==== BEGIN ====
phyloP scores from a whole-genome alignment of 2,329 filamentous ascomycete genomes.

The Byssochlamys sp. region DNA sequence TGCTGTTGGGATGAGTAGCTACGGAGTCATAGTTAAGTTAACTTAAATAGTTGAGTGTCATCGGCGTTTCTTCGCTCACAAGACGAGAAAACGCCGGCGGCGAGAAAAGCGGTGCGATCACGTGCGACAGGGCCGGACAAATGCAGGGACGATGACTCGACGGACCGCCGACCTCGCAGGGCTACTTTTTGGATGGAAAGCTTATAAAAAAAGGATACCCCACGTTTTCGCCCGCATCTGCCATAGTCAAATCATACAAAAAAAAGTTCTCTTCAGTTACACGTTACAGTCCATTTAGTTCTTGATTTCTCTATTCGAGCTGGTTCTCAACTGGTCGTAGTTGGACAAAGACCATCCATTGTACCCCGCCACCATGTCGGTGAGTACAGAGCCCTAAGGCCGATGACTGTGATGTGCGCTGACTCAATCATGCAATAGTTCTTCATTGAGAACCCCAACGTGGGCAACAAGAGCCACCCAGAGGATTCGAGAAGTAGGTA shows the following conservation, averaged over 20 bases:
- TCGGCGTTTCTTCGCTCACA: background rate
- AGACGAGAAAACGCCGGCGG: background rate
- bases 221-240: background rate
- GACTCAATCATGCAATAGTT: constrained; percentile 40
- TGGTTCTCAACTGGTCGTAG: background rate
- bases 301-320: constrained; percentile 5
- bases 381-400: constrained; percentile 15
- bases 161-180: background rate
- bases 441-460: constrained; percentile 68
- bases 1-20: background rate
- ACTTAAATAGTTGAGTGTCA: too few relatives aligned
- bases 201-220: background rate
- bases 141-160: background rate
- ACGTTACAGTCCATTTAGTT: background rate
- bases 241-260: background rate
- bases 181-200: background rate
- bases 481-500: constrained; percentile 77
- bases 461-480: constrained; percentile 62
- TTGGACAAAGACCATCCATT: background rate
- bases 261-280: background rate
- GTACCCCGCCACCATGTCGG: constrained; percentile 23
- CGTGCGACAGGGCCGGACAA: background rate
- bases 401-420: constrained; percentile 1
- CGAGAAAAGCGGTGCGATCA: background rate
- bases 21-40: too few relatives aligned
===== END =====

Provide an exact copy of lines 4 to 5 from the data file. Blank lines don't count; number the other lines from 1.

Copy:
- AGACGAGAAAACGCCGGCGG: background rate
- bases 221-240: background rate